[Boatanchors] 2nd Newbie Q Follow Up
orion at datasync.com
Wed Sep 10 17:26:53 EDT 2014
The reasoning behind grounding only one end of the shield is to prevent
"ground loops". In high impedance circuits ground loops will introduce
oscillation into the signal chain. In audio circuits this presents
itself as whistles, howls, and distortion.
For example: the shielded cable in an audio amplifier that connects the
input jack on the amplifier to the hi gain preamp circuit should be
grounded only on one end. Chances are the input jack is already
grounded to the chassis by its mechanical connection, and the input
preamp stage is also grounded to the same chassis by an electrical
connection. So the signal return path already exists without connecting
When you connect a shielded cable (inside the amplifier) from the jack
all the shield on the cable is for is to shield the inside signal wire
from external influence. If you connect both ends of the shield you now
have two return paths for the input signal (the chassis and the shielded
cable), and these two paths will be different in impedance, (capacitive
and inductive) This difference can (and usually does) make up a tuned
feedback circuit for the preamp - which turns it into an oscillator.
If you're connecting two things together that do not share a common
chassis (common ground) then both ends of the shield must be connected
to form a complete path for the signal. If you have items daisy chained
together and their cases are made of metal then if two, or more, is
allowed to come in contact (creating another return path for the signal)
then you just may find that you will have howls and or distortion.
The way to find out if you need to only connect one end is to connect
both ends and try it. It it works, then fine. If you have unwanted
distortion then disconnect one end. I don't think it really matters
which end the shield is grounded on, but I would ground it on the input
By the way, the above also applies to rf circuits but in spades.
Hope this helps.
On 9/10/2014 12:09 PM, Brian Carling wrote:
> I still don't know what devices you're trying to connect together. However most devices I have used do not have any difficulty with this arrangement and grounding the Shields at both ends.
> Best regards - Brian Carling
> AF4K Crystals Co.
> 117 Sterling Pine St.
> Sanford, FL 32773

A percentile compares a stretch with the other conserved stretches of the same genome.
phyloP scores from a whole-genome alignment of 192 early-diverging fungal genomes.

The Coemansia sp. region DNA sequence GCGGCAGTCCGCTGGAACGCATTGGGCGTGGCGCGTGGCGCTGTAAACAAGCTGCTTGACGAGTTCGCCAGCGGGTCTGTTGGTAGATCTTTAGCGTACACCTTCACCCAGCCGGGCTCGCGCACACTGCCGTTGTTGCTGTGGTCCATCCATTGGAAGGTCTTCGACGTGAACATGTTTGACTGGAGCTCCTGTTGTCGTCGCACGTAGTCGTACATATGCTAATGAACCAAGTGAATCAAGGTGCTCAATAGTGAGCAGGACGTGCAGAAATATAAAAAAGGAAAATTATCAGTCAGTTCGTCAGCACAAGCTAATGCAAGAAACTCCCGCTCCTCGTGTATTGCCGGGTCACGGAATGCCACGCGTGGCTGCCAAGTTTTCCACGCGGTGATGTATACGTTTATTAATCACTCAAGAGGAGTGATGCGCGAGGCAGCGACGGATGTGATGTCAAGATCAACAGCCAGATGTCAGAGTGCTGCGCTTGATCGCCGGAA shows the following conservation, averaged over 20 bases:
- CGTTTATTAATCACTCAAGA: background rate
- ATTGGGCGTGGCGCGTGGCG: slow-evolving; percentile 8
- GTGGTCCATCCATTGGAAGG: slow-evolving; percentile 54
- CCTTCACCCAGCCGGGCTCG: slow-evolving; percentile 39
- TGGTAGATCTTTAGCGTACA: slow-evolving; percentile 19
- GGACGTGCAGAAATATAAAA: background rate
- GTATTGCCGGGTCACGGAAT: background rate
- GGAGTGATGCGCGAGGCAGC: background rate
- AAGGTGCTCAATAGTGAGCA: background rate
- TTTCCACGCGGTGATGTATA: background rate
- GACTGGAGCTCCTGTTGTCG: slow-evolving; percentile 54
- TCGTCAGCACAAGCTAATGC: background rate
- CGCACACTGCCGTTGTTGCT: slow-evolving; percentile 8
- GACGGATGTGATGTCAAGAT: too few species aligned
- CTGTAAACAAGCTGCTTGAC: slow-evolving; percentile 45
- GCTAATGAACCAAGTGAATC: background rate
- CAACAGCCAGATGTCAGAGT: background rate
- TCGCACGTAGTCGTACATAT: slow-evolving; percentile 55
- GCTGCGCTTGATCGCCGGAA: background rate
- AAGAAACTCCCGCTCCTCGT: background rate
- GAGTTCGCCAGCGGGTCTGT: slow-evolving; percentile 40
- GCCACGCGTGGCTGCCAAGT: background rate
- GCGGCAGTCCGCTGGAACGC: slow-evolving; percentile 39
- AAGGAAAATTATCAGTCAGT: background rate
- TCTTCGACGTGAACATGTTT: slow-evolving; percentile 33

> Tel: +USA 321-262-5471
>> On Sep 10, 2014, at 12:15 PM, "Bob Jackson" <bob145 at suddenlink.net> wrote:
>> Ah, Ha! You've hit on the issue!
>> I'm trying to convert the stereo audio output from a 1/8" jack (e.g. iPod) to two RCA plugs to go into a switchbox. On the surface, it would seem that the shield should be the common connection between the two RCA plugs. Using the shield and one signal wire for one plug is OK but when I go to the second signal wire, I find that it's actually common to the shield itself. It doesn't seem right to leave the shield unconnected at this second plug but to connect it would seem to mean that now the two signal wires are shorted together. What's the story here?
>> Bob AG5X
>> ----- Original Message ----- From: "Brian Carling" <bcarling at cfl.rr.com>
>> To: "Bob Jackson" <bob145 at suddenlink.net>
>> Cc: "porch.boat" <boatanchors at theporch.com>; "puck.boat" <boatanchors at puck.nether.net>; "qth.boat" <boatanchors at mailman.qth.net>
>> Sent: Wednesday, September 10, 2014 10:49 AM
>> Subject: Re: [Boatanchors] 2nd Newbie Q
>> What two devices are you connecting?
>> Best regards - Brian Carling
>> AF4K Crystals Co.
>> 117 Sterling Pine St.
>> Sanford, FL 32773
>> Tel: +USA 321-262-5471
>>> On Sep 10, 2014, at 11:29 AM, "Bob Jackson" <bob145 at suddenlink.net> wrote:
>>> I've noticed that some construction articles involving the use of shielded cables advise that the shield be connected at only one end but they don't say which end, i.e. near or far. Also, when is this practice most useful and why?
>>> Thanks again,
>>> Bob AG5X
>>> Boatanchors mailing list
>>> Boatanchors at puck.nether.net
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